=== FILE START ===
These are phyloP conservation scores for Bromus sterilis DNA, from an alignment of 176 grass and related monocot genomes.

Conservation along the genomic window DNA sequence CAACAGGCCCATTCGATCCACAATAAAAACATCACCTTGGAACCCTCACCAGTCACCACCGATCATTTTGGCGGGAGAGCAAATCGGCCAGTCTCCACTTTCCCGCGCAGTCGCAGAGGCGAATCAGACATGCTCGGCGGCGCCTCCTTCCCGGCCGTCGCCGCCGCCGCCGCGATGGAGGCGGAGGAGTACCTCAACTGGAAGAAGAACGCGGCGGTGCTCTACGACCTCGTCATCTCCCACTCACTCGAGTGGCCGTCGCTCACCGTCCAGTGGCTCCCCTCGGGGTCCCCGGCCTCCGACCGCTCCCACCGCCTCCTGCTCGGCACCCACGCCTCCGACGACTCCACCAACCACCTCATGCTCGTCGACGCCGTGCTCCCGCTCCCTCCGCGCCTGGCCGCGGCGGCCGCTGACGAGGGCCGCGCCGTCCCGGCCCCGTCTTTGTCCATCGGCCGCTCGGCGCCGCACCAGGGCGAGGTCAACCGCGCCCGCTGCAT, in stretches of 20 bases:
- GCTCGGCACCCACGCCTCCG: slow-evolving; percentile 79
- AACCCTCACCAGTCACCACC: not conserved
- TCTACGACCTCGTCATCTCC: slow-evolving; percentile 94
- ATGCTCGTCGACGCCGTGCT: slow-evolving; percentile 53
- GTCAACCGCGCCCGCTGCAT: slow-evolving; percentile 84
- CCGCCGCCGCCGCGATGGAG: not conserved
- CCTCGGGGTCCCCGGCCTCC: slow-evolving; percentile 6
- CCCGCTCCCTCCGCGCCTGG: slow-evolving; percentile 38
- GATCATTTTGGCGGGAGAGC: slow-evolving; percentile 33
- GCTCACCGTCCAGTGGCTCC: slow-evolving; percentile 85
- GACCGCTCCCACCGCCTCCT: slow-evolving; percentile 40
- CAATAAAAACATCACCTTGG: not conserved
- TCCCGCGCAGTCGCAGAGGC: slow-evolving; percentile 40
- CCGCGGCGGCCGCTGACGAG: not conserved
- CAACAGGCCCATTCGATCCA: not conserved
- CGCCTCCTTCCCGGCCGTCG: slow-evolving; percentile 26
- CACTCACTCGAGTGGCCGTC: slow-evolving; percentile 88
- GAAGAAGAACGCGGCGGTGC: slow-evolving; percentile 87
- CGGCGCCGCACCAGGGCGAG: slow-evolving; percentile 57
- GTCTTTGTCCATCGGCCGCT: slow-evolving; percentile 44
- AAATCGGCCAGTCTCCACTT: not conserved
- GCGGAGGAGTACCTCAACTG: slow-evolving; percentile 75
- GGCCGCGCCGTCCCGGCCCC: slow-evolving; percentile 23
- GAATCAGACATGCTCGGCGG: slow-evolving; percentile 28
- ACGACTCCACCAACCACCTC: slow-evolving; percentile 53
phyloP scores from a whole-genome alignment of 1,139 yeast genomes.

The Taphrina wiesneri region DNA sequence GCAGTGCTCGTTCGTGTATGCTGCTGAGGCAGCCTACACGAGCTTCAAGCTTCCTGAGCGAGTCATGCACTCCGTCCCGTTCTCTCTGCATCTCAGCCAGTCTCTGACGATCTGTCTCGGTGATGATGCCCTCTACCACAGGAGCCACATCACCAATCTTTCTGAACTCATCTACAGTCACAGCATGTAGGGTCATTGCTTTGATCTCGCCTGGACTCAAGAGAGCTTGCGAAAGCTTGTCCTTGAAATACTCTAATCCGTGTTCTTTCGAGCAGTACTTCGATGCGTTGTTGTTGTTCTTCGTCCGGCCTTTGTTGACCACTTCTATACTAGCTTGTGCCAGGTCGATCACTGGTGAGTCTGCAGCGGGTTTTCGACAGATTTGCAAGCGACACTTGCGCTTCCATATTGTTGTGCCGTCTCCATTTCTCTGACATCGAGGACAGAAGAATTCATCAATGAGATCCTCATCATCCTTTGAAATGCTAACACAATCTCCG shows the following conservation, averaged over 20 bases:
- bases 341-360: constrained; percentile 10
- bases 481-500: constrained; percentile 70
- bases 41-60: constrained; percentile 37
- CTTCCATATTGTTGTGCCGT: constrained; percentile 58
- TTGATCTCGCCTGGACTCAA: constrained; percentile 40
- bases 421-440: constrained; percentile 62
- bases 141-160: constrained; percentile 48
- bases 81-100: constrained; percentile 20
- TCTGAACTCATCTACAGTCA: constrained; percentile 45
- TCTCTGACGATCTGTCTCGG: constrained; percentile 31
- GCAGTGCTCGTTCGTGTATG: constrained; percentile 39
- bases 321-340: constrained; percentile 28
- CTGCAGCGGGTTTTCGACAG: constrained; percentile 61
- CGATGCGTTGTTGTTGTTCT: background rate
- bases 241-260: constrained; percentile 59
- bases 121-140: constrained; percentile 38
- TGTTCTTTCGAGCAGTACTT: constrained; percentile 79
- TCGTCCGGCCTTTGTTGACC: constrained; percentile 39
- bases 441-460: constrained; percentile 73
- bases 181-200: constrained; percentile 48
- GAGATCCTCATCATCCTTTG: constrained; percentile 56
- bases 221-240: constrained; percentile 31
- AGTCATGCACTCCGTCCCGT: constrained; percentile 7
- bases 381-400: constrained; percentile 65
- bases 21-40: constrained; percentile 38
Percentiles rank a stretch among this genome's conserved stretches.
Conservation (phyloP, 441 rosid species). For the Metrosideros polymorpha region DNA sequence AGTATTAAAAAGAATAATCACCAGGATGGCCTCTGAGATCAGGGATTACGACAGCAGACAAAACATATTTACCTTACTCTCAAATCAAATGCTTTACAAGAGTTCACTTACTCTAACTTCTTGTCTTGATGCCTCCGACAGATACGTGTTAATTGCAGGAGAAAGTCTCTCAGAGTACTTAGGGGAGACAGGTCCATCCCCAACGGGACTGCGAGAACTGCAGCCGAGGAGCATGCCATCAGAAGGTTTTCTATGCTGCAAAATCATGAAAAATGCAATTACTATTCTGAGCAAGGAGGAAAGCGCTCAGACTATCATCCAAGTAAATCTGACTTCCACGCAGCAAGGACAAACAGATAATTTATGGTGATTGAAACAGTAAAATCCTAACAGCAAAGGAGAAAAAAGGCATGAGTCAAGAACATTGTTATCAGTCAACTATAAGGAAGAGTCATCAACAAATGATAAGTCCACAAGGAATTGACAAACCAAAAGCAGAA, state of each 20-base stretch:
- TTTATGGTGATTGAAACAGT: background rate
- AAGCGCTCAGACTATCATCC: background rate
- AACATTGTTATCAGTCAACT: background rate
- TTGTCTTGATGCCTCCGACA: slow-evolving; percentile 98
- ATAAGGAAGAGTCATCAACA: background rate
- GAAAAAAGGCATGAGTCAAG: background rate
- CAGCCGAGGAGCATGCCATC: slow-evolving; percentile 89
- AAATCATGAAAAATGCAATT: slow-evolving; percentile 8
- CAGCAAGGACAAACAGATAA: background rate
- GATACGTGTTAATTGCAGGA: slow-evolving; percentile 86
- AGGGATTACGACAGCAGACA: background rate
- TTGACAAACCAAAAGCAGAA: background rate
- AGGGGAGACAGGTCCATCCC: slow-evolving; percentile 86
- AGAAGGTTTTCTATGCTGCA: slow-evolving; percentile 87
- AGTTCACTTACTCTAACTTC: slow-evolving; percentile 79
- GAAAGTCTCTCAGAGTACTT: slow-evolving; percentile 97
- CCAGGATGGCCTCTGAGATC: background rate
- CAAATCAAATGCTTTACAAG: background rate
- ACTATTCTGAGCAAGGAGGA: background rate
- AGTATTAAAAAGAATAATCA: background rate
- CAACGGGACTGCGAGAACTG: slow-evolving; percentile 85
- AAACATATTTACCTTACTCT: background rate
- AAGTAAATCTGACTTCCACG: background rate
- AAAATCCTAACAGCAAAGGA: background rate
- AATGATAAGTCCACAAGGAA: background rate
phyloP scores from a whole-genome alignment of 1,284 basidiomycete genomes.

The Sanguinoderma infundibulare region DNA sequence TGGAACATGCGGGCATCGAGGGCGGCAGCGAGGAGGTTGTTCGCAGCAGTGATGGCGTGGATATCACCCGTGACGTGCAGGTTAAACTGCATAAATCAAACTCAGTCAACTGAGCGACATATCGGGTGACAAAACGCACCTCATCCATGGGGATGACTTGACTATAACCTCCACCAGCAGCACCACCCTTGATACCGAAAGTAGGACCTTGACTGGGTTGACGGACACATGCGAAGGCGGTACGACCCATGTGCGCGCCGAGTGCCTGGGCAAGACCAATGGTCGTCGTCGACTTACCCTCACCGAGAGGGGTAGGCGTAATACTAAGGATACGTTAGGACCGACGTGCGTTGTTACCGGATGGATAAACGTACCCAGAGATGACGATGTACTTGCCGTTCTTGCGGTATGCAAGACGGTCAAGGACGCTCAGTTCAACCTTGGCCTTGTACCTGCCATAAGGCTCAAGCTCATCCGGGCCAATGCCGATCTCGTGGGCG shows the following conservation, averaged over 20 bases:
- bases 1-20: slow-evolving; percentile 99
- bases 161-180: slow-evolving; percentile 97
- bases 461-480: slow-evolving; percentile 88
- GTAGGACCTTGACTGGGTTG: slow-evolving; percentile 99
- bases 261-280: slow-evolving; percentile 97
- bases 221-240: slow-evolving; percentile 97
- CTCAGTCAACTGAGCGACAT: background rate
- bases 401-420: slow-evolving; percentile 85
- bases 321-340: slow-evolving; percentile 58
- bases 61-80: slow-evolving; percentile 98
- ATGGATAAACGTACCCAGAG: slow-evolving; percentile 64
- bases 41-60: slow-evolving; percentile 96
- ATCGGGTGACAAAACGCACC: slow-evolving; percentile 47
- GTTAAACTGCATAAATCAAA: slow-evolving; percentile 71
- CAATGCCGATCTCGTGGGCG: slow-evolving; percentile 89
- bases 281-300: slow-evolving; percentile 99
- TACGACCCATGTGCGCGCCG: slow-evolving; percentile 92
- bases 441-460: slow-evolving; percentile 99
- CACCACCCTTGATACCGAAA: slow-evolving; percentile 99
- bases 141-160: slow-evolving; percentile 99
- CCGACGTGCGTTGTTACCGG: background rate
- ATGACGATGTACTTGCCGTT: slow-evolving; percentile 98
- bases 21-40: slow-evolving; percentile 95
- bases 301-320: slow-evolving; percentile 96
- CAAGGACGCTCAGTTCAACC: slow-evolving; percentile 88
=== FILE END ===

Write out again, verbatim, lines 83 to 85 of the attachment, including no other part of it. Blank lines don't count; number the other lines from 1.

The Sanguinoderma infundibulare region DNA sequence TGGAACATGCGGGCATCGAGGGCGGCAGCGAGGAGGTTGTTCGCAGCAGTGATGGCGTGGATATCACCCGTGACGTGCAGGTTAAACTGCATAAATCAAACTCAGTCAACTGAGCGACATATCGGGTGACAAAACGCACCTCATCCATGGGGATGACTTGACTATAACCTCCACCAGCAGCACCACCCTTGATACCGAAAGTAGGACCTTGACTGGGTTGACGGACACATGCGAAGGCGGTACGACCCATGTGCGCGCCGAGTGCCTGGGCAAGACCAATGGTCGTCGTCGACTTACCCTCACCGAGAGGGGTAGGCGTAATACTAAGGATACGTTAGGACCGACGTGCGTTGTTACCGGATGGATAAACGTACCCAGAGATGACGATGTACTTGCCGTTCTTGCGGTATGCAAGACGGTCAAGGACGCTCAGTTCAACCTTGGCCTTGTACCTGCCATAAGGCTCAAGCTCATCCGGGCCAATGCCGATCTCGTGGGCG shows the following conservation, averaged over 20 bases:
- bases 1-20: slow-evolving; percentile 99
- bases 161-180: slow-evolving; percentile 97